I’ve seen Joseph a few times over the years, various different productions, and some of them have been very lame and half hearted, so part of me was expecting more of the same. I know that it began life as a fifteen minute mini musical in the late Sixties, and Andrew Lloyd Webber and Tim Rice have augmented it over the years… and seemingly continue to do so.

Joe McElderry stars as Joseph. (He was Jacob’s favourite son. Apparently.) Joe is famous for powerful ballads and for winning the 2009 X Factor. Alongside him, as the Narrator, is Lucy Kay, a 26 year old soprano from Nottingham… which makes her sound less glamorous than she actually is. She appears on the stage constantly throughout and sings beautifully and effortlessly.

Everyone knows the story of Joseph. It’s done in schools as a play. Everyone’s done it at school. Except me. But basically, Jacob has twelve sons (and lots of wives). In a biblical example of bad parenting he singles Joseph out as his favourite and gives him a lovely coat, which is quite colourful. Instead of calling Social Services the other eleven brothers first decide to kill Joseph, but in the end just sell him as a slave. Joseph has a rags to riches story and all comes good in the end. With much anguish and many songs along the way.

Lloyd Webber employs a variety of musical styles throughout, from a Western theme (One More Angel in Heaven), a calypso (Benjamin Calypso) and a French Ballad (Those Canaan Days); they are musical pastiches, full of fun clichés. There is much humour throughout the show, some in the words and some in the props… inflatable sheep and singing camels.

There is colour all the way through, from effective lighting to the various costumes. Production values are through the roof. The Egyptian set in the second half is particularly lavish and stunning.

I have to mention Henry Metcalfe, who plays Jacob and Potiphar. Neither are large roles, but he strolls on like Richard Attenborough and brings plenty of character and I really enjoyed his facial expressions. He is also the choreographer. I have to say, the choreography is amazing and the timings of the cast are perfect. This is best displayed by the brothers, who bring the stage alive with their gusto.

Joe McElderry has been good from the moment the curtain rose; he has a good voice, obviously, and can really handle the comedy, but on Close Every Door he completely takes over, his voice filled with emotion and absolutely soaring; he has the audience breathless. This wasn’t one of my favourite songs in the past, but he has made it his own and I can’t imagine anyone performing it better. For his efforts he receives rapturous applause.

Go, Go, Go Joseph closes the first act, here given a gospel rendition. It’s light, it’s fun, it’s frothy and leaves us wanting more. Go Joseph!

I need to mention the chorus of young people from the Stagecoach Theatre in Chester, who are on the stage the whole time and add their voices very harmoniously to many of the songs. These aren’t precocious X Factor audition failure wannabees; they are a talented bunch of young performers. They have to sit still for long periods of time in full view; they are tuneful and very patient.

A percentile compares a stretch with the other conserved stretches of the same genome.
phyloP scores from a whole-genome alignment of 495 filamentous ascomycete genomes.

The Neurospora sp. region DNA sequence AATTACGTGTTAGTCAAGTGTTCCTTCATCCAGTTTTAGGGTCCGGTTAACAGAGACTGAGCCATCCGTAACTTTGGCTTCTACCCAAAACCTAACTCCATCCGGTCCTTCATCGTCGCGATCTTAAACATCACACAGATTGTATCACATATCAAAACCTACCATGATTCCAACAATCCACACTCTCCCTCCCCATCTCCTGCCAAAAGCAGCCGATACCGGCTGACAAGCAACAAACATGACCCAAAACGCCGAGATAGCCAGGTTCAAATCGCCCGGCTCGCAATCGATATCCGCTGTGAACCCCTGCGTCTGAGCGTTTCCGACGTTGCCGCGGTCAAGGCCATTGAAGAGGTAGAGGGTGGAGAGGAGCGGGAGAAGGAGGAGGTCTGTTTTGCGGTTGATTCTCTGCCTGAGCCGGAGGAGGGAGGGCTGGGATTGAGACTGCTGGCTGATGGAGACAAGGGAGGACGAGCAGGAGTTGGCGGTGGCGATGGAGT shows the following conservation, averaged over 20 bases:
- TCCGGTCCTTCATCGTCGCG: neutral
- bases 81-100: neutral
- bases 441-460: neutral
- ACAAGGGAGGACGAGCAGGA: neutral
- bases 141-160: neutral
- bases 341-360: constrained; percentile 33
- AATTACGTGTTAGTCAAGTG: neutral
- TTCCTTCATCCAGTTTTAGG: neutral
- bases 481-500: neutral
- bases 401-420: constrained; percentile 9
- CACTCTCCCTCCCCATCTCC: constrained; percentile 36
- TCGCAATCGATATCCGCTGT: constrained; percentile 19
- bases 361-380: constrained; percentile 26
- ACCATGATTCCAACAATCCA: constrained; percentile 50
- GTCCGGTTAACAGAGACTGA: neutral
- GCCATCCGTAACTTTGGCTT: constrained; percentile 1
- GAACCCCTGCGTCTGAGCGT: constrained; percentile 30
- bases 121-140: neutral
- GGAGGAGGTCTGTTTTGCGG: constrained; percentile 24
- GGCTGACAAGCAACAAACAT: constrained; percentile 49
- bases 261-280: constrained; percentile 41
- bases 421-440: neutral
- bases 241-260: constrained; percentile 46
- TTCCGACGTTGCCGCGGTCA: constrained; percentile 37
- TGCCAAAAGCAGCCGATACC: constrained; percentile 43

Meanwhile, we’re in Egypt. The brothers now double as the Pharaoh’s entourage, dressed as American footballers with Anubis (the jackal headed god) headpieces. The Pharaoh, King Rameses, is Elvis. The King is basically the King. Get it? Pharaoh is played by Emilianos Stamatakis, here making his UK debut. It’s a great Elvis impersonation and a thoroughly great and crowd pleasing performance of Song of the King. The next song, King of My Heart, was added in 2007 and is Pharaoh’s second song. While the lyrics contain many references to Elvis song titles, which is mildly amusing, I find it detracts somewhat from the first Elvis styled number and is overplaying the joke.

Those Canaan Days, I always find somewhat incongruous; a melancholy French styled number perfectly performed by the brothers. It has various humorous touches, including an Eiffel Tower in the background, onion sellers and an accordion, and a very well executed section of Argentine Tango thrown in for good measure. It is a narrative device to tell us that the brothers are starving and decide to head to Egypt to find food, but I find it over long and something of a distraction.

Once the brothers arrive in Egypt we’re treated to a colourful calypso and a spectacular finale as Joseph rides on in his chariot of gold (a camp, gold, three wheeled motorcycle) and is reunited with his father. The whole cast perform the rather retro titled Joseph Megamix, which is basically the whole show retold at high speed in case you missed anything… Many encores follow and a standing ovation… The audience are ecstatic; the cast look euphoric. Everyone loves a happy ending.

So, to sum up… This is an epic show. Joe McElderry puts the Joe into Joseph. Lucy Kay puts diamonds in the sky. The ensemble are stunning, all hugely talented performers. Every one of them should get a pay rise… whatever they earn it isn’t enough.

This is by far… seriously, BY FAR the best production of this show I have ever seen. Quite simply it’s a Technicolor Dreamshow. If you don’t like fun then avoid at all costs.

Reviewed on: 29th March 2016

Reviewed by: John Wood